Indian prime minister Manmohan Singh said today he will not seek a third term, and will “hand the baton” to a new prime minister, one he “hopes” is selected by the Congress Party-led United Progressive Alliance after this year’s general election.
The announcement was a not-unexpected development for the 81-year-old, who has become noticeably less enthusiastic over the course of his nearly ten-year tenure. Still, the speech marks an important historical milestone for the man who helped drive India’s economic policy for more than two decades. And, as it was given during the prime minister’s third press conference ever, it’s likely to be one of the last public utterances from the Oxford-educated economist known for his Coke-bottle glasses and effacing manner.
A former reserve bank governor, Singh first burst on to the national and international stage in 1991 as finance minister, proclaiming “India is now in a new ball game,” (paywall) as he pushed a country teetering on the brink of financial collapse away from socialism and towards foreign investment and a free market economy. Unexpectedly asked to be prime minister in 2004 after the Congress Party’s surprise victory, he presided over India’s roaring growth in the years from 2005 to 2009, before a combination of corruption scandals, bureaucratic inertia and lack of investor confidence sent India’s economic growth rate plummeting, and with it Singh’s reputation.
“That Manmohan Singh’s star has fallen, and far, may be the closest thing to a consensus in Indian politics today,” Caravan magazine wrote in a massive profile of Singh in 2011 that summed up his downfall. “The man who helped steer India through its most perilous financial crisis and into an age of explosive growth—whose image has always been that of a swift, purposeful manager, too busy solving problems to play political games and preen for the cameras—now appears as a technocrat in way over his head…”
It was hard not to hear the echo of great hopes, and the disappointing reality in Singh’s retirement speech today. While full of sweeping, laudatory statements, it was short on substance and contained a number of proclamations that, on further examination, don’t quite hold up. We’ve taken a closer look below. You can read his full speech here, and please feel free to add your own annotations and suggestions if we’ve missed anything.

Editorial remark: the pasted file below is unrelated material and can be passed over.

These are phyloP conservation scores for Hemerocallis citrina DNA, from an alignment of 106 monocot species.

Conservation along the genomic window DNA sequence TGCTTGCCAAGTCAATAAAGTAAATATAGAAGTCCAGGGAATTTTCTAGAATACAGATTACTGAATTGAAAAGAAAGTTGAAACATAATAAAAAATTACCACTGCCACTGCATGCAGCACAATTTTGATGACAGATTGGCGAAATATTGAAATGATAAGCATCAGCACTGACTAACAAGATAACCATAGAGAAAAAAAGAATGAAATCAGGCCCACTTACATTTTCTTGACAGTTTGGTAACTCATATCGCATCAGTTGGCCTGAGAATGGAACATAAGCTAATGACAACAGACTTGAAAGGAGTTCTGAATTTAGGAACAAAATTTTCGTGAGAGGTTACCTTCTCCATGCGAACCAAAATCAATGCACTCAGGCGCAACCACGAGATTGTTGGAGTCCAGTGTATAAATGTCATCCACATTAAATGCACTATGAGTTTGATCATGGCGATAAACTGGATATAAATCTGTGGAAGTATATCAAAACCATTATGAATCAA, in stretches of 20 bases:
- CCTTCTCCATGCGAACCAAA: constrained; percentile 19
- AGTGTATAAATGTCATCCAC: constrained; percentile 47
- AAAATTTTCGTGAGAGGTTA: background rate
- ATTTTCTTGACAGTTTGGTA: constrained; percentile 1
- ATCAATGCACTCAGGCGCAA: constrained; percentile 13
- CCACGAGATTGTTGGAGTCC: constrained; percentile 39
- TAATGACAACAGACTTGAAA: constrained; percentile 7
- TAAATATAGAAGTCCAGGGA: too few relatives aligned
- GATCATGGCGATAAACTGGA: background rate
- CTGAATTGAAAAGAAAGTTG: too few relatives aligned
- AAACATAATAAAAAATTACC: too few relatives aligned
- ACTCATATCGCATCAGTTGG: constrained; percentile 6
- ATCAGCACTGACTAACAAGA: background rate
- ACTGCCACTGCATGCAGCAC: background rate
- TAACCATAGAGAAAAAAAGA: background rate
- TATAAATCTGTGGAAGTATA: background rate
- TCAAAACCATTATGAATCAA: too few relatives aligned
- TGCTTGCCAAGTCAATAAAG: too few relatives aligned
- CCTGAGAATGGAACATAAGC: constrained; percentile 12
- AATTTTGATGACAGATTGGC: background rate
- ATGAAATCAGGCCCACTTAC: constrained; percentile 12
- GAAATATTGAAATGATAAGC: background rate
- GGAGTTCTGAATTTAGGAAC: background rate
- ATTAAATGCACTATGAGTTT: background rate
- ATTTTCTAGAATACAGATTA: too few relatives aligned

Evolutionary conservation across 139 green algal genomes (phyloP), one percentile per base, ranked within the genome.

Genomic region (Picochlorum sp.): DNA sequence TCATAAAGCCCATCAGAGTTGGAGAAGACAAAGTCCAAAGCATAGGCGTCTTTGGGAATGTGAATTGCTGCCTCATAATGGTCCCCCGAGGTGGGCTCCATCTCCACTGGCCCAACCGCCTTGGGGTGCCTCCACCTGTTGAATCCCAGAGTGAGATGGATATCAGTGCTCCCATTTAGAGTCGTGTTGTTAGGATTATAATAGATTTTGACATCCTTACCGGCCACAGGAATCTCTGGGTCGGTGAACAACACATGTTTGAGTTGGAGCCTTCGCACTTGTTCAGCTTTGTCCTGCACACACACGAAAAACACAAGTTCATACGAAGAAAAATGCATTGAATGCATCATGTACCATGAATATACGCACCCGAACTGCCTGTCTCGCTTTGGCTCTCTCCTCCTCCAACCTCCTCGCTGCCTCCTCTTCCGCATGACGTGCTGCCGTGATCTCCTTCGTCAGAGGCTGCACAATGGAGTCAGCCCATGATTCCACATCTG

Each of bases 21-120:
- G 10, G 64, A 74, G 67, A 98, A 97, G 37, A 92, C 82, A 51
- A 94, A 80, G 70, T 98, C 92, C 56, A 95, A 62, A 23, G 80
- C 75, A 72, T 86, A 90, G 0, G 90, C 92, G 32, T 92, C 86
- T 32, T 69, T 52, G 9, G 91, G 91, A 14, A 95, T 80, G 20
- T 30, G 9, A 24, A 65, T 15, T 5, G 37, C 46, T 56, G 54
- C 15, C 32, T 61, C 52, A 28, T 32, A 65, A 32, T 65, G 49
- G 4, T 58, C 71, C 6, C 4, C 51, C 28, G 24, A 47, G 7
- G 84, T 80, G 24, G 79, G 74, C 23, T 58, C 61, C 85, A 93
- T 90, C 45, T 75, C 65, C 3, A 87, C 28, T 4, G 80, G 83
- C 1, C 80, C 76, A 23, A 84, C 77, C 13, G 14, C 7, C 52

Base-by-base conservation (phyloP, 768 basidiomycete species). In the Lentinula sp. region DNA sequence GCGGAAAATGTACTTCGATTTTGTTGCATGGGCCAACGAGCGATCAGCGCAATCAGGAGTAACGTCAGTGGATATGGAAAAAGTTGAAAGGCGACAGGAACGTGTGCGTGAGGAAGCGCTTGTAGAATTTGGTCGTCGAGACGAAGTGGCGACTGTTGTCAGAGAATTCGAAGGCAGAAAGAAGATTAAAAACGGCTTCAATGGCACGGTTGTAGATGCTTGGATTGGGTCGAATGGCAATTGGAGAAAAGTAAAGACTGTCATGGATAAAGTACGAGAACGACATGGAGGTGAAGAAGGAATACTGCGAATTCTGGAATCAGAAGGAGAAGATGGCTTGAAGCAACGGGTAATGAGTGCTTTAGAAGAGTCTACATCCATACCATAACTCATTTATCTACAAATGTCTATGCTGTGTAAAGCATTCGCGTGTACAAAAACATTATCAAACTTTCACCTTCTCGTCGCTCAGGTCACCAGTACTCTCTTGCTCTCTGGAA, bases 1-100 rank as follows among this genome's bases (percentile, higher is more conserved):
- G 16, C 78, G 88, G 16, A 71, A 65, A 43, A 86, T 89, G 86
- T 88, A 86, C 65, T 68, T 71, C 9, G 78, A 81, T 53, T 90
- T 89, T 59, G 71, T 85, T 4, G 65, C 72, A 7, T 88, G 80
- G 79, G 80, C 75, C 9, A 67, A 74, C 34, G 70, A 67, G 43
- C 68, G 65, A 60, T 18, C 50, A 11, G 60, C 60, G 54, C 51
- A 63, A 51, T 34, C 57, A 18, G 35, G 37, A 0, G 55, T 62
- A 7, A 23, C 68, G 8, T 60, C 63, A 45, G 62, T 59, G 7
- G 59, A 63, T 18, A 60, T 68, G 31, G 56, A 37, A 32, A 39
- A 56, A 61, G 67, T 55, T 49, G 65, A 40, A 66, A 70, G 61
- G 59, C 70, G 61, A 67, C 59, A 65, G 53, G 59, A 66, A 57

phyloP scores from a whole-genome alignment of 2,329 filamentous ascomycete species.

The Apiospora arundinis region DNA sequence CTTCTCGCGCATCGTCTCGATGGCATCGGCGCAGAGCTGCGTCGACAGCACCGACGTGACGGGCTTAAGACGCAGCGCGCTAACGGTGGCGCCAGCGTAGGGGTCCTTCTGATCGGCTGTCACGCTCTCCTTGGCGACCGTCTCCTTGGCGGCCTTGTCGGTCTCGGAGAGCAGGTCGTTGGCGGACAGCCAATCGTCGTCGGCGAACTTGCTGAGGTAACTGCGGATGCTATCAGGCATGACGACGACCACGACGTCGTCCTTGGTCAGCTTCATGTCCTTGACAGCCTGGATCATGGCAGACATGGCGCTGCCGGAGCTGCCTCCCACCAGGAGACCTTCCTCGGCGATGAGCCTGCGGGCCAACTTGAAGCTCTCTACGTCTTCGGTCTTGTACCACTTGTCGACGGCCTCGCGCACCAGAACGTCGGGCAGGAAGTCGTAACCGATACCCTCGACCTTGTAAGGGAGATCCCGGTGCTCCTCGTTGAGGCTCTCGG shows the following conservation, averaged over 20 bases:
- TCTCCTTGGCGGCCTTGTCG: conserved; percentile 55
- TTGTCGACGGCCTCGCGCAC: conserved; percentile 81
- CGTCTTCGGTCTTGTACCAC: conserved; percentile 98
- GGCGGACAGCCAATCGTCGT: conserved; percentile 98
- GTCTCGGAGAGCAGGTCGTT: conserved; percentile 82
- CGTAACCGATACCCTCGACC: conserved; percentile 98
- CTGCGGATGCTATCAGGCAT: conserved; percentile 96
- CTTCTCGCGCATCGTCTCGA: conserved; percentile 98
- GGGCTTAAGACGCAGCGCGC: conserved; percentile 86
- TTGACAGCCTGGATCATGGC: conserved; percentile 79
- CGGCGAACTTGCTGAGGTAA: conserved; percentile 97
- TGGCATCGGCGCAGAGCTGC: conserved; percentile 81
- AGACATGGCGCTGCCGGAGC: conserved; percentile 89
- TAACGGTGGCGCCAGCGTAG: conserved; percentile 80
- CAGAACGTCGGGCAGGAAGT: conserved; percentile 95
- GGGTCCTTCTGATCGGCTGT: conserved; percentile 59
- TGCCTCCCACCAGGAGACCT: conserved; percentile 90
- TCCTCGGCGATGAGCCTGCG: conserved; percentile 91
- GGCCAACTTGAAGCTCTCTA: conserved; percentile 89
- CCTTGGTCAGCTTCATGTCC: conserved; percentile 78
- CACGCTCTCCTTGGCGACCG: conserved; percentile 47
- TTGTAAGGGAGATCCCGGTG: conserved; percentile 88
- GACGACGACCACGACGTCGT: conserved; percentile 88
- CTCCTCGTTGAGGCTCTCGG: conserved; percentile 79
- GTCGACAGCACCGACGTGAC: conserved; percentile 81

“We have transformed the education landscape of our country.”
Not really. India’s 2011 literacy rate of 74% was just 9.2 percentage points higher than it was in 2001, according to the national census, the latest figures available. While the momentum is in the right direction, one out of three girls over the age of seven remains illiterate. Encouraging girls to go to and stay in school, a focus of Singh’s, has not been an unmitigated success. Primary school enrollment rates for girls increased substantially from 2002 to 2009, but dropout rates in between primary and secondary school remain high.
“The Mahatma Gandhi National Rural Employment Guarantee Scheme has assured agricultural labor of a floor and has increased their bargaining power.”
NREGA has been a cornerstone of Singh’s time in office since its 2006 launch; it now employs some 53 million people. It has been derided for everything from causing corruption to poor building quality, and there a debate about whether it has increased rural wages overall, but it has improved the “income level, purchasing power, life style and living standard” of the people participating, studies like this one from Sardar Patel University (pdf, pg. 180) found.
“The number of people below the poverty line has come down by 138 million.”
It depends on how you measure it. Singh’s statement is accurate under the controversial “Tendulkar method” of defining poverty—but the government was forced to effectively abandon that that metric two years ago after groups across the political spectrum criticized its accuracy. India’s most recent Planning Commission report said there were 269.3 million Indians living in poverty in 2011-2012—down 32.4 million from the beginning of Singh’s term according to one measure (pdf, pg. 4), or up 30.8 million according to another (pdf, pg. 5).
“History will be kinder to me than the contemporary media and the opposition parties in Parliament.”
This is probably true. The frustration that many felt with Manmohan Singh seemed to stem from the unfulfilled promise of what people felt he could achieve, rather than what he actually did.